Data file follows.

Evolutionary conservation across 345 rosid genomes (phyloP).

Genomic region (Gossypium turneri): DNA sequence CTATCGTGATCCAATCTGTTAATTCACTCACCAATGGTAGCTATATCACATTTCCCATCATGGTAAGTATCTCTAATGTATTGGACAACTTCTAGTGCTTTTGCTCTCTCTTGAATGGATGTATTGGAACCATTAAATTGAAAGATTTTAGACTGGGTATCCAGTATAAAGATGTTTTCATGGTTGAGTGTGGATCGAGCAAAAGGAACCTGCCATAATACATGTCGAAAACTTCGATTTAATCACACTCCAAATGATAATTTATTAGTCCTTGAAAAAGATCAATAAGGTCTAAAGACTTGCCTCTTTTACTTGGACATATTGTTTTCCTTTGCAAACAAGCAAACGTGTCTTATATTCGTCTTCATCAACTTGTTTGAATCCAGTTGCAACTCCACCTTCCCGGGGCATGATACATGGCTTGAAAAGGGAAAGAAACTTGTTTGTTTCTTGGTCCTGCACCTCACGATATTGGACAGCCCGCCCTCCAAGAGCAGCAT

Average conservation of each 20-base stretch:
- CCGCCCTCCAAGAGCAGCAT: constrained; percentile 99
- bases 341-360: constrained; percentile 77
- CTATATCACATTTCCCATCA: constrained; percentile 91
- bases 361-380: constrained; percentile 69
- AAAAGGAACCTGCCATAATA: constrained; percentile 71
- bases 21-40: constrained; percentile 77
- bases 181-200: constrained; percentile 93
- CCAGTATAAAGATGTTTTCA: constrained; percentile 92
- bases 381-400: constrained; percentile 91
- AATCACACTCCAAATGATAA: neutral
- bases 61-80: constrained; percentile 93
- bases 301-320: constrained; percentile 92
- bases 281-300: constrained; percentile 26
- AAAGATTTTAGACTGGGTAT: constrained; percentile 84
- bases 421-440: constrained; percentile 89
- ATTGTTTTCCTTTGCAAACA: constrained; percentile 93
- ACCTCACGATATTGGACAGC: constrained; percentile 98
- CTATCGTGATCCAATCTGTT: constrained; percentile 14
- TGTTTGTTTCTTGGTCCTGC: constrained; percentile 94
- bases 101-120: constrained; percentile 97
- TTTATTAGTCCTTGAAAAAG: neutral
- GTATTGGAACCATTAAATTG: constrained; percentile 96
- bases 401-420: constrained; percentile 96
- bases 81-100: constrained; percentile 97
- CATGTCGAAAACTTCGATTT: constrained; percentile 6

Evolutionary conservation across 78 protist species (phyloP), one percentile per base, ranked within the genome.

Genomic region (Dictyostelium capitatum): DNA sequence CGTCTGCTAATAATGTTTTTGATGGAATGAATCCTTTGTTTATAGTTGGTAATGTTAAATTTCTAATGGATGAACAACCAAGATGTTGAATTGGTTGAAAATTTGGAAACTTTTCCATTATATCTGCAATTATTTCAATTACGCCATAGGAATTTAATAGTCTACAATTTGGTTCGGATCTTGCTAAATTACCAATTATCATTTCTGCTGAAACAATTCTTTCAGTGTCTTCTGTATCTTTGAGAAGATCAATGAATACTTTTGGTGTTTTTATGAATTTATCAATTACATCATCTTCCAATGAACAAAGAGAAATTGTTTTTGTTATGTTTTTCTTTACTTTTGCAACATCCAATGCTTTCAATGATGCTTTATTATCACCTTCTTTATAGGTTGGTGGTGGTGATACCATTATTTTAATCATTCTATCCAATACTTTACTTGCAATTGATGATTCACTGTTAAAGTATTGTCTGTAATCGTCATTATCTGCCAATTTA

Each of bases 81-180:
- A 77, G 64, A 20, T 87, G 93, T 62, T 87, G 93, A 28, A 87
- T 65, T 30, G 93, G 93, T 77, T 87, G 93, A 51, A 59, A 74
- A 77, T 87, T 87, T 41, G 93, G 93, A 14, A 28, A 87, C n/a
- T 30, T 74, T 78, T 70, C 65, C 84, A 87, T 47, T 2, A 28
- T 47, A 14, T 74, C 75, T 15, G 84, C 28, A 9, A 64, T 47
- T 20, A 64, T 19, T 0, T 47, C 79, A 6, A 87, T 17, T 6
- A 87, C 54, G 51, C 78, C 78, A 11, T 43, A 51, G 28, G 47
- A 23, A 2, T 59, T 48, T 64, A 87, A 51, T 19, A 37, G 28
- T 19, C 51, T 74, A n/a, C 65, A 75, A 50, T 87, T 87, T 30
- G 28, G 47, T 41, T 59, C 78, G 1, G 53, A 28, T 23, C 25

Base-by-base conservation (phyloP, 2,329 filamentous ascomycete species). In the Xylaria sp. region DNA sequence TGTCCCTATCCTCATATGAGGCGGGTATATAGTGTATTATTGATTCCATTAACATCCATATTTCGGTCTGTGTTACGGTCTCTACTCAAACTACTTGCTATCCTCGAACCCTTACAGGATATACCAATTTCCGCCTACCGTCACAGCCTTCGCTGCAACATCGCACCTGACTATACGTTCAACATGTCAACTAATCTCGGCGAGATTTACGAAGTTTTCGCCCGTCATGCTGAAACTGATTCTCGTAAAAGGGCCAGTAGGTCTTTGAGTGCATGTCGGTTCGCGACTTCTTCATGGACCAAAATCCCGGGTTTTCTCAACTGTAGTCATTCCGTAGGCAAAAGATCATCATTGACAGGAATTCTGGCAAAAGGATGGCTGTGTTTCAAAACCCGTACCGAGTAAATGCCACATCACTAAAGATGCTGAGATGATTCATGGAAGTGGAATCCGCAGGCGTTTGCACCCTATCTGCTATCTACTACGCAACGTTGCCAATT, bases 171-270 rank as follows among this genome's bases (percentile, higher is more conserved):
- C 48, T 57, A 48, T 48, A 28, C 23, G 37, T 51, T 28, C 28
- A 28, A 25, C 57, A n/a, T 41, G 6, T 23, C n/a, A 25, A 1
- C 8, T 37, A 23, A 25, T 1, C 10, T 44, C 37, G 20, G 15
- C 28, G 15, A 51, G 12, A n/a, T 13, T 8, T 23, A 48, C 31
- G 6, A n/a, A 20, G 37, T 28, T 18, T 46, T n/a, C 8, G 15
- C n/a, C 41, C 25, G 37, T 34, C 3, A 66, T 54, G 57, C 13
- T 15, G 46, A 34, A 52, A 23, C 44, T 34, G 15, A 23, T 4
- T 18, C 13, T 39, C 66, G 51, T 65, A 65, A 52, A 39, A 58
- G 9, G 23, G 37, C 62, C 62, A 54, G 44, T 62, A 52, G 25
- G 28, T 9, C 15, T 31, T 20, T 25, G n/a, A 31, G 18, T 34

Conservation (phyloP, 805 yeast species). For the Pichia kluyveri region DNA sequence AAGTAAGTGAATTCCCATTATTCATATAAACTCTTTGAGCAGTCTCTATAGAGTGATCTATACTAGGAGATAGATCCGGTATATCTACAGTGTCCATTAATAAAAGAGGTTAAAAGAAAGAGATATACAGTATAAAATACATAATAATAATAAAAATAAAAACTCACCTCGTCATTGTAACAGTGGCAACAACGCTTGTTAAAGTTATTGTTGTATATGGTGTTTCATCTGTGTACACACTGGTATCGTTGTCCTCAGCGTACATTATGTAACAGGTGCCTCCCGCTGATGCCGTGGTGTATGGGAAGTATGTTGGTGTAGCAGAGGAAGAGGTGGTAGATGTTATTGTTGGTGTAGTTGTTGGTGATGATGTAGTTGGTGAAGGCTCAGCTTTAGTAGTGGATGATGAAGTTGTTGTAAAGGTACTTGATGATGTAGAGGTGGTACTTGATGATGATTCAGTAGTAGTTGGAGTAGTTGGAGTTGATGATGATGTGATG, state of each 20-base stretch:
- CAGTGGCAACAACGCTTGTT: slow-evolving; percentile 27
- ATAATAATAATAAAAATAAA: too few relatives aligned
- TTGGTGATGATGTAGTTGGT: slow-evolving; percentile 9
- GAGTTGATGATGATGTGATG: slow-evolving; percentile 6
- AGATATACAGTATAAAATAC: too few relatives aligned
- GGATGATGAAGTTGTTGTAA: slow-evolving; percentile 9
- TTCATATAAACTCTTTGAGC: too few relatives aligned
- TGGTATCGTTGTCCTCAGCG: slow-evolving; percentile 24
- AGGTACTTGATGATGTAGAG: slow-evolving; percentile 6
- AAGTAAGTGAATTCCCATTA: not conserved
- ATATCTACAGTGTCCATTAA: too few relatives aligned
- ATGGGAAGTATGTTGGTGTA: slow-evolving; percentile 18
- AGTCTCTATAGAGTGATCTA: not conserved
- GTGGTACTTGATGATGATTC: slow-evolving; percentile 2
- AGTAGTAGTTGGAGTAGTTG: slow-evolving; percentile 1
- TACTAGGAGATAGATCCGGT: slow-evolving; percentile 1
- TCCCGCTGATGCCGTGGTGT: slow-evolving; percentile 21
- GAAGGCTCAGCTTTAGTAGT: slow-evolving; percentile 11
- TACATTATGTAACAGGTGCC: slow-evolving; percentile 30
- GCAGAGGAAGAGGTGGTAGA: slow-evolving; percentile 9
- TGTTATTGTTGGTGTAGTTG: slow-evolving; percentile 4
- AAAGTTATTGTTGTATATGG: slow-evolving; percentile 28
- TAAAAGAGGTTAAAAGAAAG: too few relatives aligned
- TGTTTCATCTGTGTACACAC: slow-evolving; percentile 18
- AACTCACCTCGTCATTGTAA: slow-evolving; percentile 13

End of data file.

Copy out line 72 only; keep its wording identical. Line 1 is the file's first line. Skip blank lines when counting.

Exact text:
- TACATTATGTAACAGGTGCC: slow-evolving; percentile 30